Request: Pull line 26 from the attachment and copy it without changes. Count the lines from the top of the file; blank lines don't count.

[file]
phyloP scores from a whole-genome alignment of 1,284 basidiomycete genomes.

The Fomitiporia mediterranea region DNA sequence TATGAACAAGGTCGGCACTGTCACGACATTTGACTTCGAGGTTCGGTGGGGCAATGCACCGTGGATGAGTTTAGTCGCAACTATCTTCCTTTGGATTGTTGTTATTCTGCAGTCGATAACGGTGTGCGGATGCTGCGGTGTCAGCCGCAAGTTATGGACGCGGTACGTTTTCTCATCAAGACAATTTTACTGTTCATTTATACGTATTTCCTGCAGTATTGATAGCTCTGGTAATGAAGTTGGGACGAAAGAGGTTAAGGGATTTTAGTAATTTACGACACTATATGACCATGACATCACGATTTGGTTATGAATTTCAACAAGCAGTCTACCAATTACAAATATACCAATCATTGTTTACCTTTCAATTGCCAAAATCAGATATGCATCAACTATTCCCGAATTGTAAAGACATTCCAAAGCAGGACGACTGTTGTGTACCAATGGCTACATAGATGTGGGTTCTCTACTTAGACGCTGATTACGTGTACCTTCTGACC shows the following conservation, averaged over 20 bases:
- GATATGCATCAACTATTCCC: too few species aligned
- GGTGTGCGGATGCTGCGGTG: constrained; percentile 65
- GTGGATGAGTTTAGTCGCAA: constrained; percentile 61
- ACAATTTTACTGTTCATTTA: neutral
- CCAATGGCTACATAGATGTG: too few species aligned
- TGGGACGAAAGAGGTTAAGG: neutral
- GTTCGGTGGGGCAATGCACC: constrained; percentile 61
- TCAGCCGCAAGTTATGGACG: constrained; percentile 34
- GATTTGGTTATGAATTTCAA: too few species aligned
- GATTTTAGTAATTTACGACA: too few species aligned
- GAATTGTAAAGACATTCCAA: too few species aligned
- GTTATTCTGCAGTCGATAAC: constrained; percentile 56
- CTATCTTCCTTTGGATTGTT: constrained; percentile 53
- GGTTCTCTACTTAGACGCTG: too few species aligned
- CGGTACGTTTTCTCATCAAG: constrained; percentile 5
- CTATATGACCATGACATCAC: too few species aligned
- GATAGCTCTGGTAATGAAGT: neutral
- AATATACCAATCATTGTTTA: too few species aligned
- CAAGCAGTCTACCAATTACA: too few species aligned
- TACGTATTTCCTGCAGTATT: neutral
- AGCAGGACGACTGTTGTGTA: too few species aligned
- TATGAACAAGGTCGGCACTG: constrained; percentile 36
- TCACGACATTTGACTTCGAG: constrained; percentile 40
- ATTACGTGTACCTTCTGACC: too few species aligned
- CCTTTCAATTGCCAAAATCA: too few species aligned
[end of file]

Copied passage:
- ATTACGTGTACCTTCTGACC: too few species aligned